Through this, the UN Environment Program is able to personalize environmental issues and enable everyone to realize not only their responsibility, but also their power to become agents for change in support of sustainable and equitable development.

This is a day for people from all walks of life to link together to ensure a cleaner, greener and brighter outlook for themselves and future generations. This involves all sectors of society – governments, non-governmental organizations, business, industry, inter-governmental organizations, civil society, media and schools.

Why focus on forest?

It is alarming to know that 13 million hectares of forest are destroyed annually, equivalent to the size of Portugal!

Do you know that forests cover one third of the earth’s land mass, performing crucial functions and services around the world which make the earth alive with potential. It plays a key role in our battle against climate change, releasing oxygen into the atmosphere while storing carbon dioxide.

Forests aid to regulate the distressing impact of storms, floods and fires. They are known as the green lungs of the earth needed by us.

The UN Environment Programme (UNEP) reports that the targeted investments forestry could generate up to 10 million new jobs around the world. However, forests need to become a universal political priority.

"The Green Economy initiative has identified forestry as one of the ten central sectors capable of propelling a transition to a low carbon, resource efficient, employment-generating future if backed by investment and forward-looking policies," said Achim Steiner, UN undersecretary general and UNEP executive director.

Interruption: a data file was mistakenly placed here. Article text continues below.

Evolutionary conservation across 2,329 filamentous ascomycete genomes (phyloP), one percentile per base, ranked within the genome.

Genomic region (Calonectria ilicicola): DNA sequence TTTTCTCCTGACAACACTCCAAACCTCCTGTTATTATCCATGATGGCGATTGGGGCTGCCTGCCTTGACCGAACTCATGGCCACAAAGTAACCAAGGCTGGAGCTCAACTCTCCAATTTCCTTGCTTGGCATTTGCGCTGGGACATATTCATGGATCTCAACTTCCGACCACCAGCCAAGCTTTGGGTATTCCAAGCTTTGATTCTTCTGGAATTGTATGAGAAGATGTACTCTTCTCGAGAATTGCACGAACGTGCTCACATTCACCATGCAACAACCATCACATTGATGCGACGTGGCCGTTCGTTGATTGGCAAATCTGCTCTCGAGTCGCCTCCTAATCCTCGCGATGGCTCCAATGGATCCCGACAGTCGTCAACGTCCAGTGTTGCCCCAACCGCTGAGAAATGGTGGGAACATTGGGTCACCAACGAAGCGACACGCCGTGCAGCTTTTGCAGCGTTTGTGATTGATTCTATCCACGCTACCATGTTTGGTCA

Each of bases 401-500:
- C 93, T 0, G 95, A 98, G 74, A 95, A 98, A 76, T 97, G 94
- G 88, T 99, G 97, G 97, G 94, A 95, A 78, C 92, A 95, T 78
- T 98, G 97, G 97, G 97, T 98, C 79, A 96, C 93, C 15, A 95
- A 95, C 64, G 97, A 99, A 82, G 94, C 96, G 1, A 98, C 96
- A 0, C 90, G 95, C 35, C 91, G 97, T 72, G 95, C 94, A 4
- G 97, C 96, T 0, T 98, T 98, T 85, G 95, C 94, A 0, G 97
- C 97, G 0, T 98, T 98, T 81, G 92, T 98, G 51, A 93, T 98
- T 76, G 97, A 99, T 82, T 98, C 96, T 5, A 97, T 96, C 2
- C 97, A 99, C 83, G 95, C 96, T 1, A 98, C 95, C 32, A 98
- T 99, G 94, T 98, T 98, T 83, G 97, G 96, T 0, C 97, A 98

"WED is a day for everyone to act in support of forests and to nurture these green shoots of a Green Economy as the world looks towards how best to accelerate, scale-up and above all implement these transitions in Rio in 2012," he said.

How can we participate in WED 2011?

We can organize neighborhood clean-up with the whole community; plant a tree or collective planting; re-using and recycling of materials inside our house or company,; simply putting your trash in the bin; car free and biking moments with family, bird, fish or nature watching; green campaigns nationwide, etc. Thus, all these actions may restore the health of our environment, our planet.

WED encourages us to help preserve our national surroundings. This also promotes the systematic disposal of household and industrial waste that may conserve natural wealth and prevent the proliferation of diseases and unpleasant surroundings.
 
Groups like WWF are sorting information and experience in respect to plantations to maximize biodiversity and ecosystem services.